Putin is not alone in realizing this. Every country is looking at this technology to improve its financial services. And for Russia, its vast geography can be shrunk immensely by implementing blockchain technology to streamline things like permitting, tax collection, property transfers, etc.
But Putin’s embrace of blockchain goes much further than that. I’ve outlined this in multiple articles on the subject (here and here). He understands that cryptocurrencies are a strategic weapon against future hybrid war attacks by the U.S. and western banking interests.
War and Peace
As I outlined in my last article on the subject of Russia and cryptocurrencies, Putin issuing the directives he did to create a legal framework for them is an important step towards bringing even more capital into the space.
This week Bitcoin is spiking on news that the CME Group will begin trading Bitcoin futures. Now despite my serious misgivings on what that news means in the long run, it will bring a lot of money into the cryptocurrency markets that is not allowed by law or covenant to enter now.
The same effect is what will happen with Russia’s plan to grant them legal status. Now, companies and investors who demand that kind of structure will be willing to put their capital to work into blockchain-based projects in Russia.
For now, given the structure of capital markets, this is a net benefit both for cryptocurrencies and for Russia itself. Putin is also supporting a major research facility into cryptocurrency software and cryptography, two areas in which Russia is already a world leader. Another brick in Russia’s blockchain foundation.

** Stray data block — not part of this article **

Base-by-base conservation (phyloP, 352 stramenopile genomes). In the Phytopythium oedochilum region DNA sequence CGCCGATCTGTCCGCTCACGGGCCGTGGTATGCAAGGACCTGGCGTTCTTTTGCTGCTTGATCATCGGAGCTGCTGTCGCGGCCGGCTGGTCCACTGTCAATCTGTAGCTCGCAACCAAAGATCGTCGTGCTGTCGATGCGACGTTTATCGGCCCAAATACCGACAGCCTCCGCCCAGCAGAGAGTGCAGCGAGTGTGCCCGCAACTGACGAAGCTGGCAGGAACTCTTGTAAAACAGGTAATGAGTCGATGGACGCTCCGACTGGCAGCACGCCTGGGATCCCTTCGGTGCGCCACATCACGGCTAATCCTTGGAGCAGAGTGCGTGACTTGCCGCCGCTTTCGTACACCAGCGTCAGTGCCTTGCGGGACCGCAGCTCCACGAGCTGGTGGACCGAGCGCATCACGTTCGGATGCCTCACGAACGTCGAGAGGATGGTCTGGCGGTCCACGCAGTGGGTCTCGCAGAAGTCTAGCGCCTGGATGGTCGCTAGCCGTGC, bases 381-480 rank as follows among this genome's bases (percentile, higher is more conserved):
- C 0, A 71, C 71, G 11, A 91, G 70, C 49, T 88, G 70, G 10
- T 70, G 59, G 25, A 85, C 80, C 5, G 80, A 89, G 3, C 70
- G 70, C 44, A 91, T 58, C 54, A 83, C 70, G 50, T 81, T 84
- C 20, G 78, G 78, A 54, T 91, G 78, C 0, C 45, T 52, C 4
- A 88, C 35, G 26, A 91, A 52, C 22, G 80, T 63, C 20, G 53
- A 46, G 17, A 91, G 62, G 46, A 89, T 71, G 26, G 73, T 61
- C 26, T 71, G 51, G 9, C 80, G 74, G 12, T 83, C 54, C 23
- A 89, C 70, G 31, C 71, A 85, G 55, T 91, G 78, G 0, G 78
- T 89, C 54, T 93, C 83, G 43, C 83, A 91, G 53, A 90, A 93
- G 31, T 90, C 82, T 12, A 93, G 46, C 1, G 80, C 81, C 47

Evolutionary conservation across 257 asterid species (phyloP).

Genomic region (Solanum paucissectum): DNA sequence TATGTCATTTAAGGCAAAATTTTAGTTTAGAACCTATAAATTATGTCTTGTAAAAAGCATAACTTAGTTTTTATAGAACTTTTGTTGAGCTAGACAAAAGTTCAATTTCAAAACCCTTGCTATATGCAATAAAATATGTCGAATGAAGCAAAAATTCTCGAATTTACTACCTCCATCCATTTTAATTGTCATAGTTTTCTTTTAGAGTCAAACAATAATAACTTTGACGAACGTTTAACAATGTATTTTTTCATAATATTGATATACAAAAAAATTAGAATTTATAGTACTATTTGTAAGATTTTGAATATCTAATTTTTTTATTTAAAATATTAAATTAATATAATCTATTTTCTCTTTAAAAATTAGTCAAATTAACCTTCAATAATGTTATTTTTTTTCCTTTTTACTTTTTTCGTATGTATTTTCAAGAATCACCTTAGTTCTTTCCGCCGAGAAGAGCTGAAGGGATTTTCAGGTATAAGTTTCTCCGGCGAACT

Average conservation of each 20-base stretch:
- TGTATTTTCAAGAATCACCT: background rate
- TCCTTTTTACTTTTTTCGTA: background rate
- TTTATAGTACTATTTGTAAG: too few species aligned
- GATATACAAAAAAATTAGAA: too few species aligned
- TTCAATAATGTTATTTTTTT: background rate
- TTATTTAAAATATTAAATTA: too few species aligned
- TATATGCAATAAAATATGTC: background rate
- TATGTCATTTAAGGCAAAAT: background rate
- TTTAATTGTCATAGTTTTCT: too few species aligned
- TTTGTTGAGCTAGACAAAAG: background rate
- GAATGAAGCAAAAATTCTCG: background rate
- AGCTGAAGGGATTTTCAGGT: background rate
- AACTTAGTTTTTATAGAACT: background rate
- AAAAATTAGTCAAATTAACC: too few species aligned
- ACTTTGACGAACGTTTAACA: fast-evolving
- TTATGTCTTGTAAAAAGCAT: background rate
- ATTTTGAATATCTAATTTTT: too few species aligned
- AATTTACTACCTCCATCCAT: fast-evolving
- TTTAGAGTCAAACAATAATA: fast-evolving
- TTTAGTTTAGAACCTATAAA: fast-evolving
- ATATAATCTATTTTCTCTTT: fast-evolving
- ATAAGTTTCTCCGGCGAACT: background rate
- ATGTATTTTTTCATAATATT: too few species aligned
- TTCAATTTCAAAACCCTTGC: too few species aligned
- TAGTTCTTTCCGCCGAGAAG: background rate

But, for me, the most important thing is that Russia expects to use its legal framework for cryptocurrencies across all of the Eurasian Economic Union (EAEU). And this is the key to understanding how Russia can further insulate itself from attack through the foreign exchange markets, the favorite playground of Putin’s nemesis, George Soros (and others of his ilk).
The more the EAEU’s economy is decoupled from its national currency in cross-border transactions, the less vulnerable the domestic, central bank issued currency is:.
Think of it like this. I have a business in Moscow with clients in Astana. They can pay me in bitcoins which I can exchange for rubles when I need to or use to pay my suppliers in Minsk. My client never has to go to his Kazakh bank and exchange Tenge for Rubles (yes, I know the Kazakh currency name off the top of my head). I never have to go to my bank and exchange Rubles for Belorussian Rubles.
Bitcoin and other cryptos can be taken as payments, made a part of my business’s accounting and all of that and the Bank of Russia only has to deal with regulating the flow of rubles throughout the domestic economy. It becomes more immune to external attack like late 2014.
As the business owner, yes I’ll have to exchange bitcoins or Ethereum for rubles to pay my taxes and any local suppliers. This takes a tremendous weight off the central bank, and, frankly, the government itself.
Russia, Iran and China are locked in a death-match with the U.S. and Western oligarchy for survival that will play out over the next fifteen to twenty years. Cryptocurrencies are a strategic and tactical weapon that can be deployed to radically change not only the way we interact with our governments, but the way governments interact with each other.
Putin’s goal before he exits the world stage is to leave Russia on a path to sustainable societal growth for the rest of the century. He’s made that abundantly clear in his recent interviews.
Embracing cryptocurrencies and the blockchain is a major step along that path.